A good estate plan is like a three legged stool. Each leg is constructed and positioned in such a way to give the stool stability and function. The three legs of any estate plan are the dispositional plan, the tax plan and the liquidity plan. This is true irrespective of the size of the estate.
The dispositional plan documents who gets what and when and who makes a decision when you cannot. The tax plan engages strategies and documents that can reduce any estate tax exposure through discounts, appreciation shifting or charitable planning. The liquidity plan directs how resources will be used to provide survivor income to families, finance education for children and grandchildren, pay off debts, finance Federal and State Estate taxes, provide for charitable dispositions, and fund the succession of an interest in a business.
The development of a liquidity plan involves the assessment of the objectives for all of the above, an examination of the resources and techniques that will finance these objectives and then determine any surplus or deficit. If a deficit is discovered, it can be made up with life insurance. The art of using life insurance as part of the liquidity plan is determining the right amount, determining the right duration and determining the right ownership and beneficiary arrangement. Further, if the right ownership and beneficiary arrangements are funded by annual or lifetime gifts and the gifts are insufficient to fund the life insurance needed for the liquidity plan, additional creativity will be warranted to find the resources to fund the fund the liquidity plan.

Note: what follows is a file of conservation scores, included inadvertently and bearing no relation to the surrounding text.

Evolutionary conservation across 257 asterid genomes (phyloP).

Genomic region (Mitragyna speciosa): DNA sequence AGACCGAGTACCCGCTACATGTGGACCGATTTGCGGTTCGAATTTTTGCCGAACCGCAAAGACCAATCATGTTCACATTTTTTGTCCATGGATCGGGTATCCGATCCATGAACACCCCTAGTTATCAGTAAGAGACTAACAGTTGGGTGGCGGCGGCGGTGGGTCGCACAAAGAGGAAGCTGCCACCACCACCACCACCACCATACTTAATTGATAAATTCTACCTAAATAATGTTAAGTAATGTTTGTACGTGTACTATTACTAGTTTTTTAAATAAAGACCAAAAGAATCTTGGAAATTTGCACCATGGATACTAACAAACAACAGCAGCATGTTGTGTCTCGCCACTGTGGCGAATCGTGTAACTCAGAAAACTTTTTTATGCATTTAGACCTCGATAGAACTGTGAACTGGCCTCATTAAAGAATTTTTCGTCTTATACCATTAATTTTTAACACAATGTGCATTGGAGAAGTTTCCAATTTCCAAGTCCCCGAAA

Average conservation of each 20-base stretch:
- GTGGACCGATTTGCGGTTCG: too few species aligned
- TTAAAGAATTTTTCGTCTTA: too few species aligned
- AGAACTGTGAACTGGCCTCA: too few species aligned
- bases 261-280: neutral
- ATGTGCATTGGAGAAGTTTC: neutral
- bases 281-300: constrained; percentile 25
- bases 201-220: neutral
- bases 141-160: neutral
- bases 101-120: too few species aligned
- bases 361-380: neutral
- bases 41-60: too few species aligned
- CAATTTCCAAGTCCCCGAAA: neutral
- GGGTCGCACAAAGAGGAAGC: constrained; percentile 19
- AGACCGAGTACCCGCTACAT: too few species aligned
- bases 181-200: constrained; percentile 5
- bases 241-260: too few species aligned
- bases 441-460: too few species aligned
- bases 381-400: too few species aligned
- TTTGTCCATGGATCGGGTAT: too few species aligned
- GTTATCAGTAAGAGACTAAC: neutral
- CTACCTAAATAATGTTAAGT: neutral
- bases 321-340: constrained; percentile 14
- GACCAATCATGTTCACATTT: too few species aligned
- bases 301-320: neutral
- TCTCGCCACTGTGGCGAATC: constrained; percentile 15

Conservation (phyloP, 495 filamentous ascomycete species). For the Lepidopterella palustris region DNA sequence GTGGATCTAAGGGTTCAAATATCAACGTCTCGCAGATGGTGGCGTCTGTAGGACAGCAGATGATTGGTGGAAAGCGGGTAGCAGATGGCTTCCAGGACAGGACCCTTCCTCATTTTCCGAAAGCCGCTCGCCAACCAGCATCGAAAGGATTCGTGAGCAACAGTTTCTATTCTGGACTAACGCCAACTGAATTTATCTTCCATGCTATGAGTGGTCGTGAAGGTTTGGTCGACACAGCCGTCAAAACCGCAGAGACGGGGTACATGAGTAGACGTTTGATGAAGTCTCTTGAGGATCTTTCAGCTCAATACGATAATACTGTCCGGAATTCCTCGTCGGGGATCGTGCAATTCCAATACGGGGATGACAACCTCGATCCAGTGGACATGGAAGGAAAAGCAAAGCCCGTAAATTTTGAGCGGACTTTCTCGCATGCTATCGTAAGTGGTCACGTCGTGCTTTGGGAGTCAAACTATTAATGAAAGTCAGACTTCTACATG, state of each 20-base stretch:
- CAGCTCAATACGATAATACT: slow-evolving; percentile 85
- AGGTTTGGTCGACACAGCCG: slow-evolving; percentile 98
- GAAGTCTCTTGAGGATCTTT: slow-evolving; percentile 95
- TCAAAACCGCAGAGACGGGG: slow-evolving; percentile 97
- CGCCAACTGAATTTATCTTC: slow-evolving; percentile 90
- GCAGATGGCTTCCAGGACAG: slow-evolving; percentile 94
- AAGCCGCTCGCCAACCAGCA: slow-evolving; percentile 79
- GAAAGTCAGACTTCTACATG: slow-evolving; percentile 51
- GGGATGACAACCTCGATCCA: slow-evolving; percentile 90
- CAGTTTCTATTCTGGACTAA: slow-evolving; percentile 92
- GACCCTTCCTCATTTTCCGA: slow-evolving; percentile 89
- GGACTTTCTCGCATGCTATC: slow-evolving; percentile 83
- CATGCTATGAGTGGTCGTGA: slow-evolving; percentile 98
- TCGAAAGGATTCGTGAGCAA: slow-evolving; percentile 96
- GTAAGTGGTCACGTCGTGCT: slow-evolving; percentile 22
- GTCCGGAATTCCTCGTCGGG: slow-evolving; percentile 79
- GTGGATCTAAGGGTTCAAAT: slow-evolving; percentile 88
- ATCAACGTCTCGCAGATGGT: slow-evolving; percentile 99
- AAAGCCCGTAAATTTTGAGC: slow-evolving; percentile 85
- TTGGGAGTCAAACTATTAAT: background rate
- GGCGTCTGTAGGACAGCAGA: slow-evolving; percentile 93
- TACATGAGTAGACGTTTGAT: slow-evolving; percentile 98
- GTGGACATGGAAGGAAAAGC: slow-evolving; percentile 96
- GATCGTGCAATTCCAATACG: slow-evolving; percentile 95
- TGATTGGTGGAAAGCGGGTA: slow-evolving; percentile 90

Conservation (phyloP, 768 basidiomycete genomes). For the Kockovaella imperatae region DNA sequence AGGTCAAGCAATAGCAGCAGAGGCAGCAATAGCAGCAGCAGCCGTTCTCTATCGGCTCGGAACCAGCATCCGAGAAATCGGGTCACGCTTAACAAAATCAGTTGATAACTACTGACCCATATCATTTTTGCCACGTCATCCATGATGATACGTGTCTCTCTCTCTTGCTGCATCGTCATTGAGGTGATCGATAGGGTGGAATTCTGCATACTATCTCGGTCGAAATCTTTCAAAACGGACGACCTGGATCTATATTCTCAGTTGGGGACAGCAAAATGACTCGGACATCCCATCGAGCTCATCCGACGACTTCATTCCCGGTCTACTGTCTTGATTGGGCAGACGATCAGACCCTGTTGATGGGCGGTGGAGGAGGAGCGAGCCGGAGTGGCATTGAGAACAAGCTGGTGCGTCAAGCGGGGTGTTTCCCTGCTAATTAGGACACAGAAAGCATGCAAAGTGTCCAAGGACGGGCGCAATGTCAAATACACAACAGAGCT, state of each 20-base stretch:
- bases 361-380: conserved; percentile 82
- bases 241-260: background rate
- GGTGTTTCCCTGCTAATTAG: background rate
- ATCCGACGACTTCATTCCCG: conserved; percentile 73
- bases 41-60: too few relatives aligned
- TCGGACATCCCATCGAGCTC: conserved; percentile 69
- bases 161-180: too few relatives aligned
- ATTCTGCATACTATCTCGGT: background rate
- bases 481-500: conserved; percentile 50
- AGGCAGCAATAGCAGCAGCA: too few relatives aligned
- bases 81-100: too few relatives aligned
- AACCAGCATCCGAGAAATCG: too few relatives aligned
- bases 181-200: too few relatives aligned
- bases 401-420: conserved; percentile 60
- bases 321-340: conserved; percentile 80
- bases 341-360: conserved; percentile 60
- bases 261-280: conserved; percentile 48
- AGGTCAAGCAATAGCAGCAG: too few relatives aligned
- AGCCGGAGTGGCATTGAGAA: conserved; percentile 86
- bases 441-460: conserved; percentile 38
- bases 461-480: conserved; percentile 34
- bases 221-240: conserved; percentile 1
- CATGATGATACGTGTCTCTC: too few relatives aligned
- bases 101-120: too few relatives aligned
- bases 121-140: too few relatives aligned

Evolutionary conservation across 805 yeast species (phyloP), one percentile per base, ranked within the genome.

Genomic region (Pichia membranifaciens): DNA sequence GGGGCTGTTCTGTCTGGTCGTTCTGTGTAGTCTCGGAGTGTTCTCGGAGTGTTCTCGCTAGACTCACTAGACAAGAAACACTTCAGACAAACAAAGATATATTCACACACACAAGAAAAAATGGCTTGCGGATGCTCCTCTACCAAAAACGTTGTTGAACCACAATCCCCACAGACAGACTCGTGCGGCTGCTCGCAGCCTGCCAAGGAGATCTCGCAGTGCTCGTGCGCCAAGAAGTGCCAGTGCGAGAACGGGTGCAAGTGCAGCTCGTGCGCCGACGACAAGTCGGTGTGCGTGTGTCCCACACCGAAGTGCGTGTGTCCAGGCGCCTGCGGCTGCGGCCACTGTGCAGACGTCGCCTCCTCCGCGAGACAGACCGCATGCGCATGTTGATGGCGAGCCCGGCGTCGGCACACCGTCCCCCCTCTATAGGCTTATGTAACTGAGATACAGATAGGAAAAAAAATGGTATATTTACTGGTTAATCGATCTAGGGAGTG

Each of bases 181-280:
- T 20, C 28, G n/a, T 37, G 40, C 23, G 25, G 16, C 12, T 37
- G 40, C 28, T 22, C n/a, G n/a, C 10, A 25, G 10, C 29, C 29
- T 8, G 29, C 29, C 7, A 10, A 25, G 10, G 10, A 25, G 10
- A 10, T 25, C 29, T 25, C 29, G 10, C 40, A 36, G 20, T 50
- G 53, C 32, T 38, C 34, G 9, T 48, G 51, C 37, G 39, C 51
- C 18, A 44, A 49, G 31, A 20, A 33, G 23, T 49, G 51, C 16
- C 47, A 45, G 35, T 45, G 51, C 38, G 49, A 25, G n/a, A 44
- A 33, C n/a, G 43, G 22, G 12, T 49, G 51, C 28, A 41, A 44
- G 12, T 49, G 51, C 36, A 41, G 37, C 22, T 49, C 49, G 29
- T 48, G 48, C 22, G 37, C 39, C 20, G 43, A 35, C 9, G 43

The hallmark of a good estate plan is the stability it creates for the family and other survivors combined with the resources to accomplish its function. A liquidity plan deficit that is financed with life insurance is often the best resource to create the liquidity needed and balance the estate plan, no matter the size of the estate.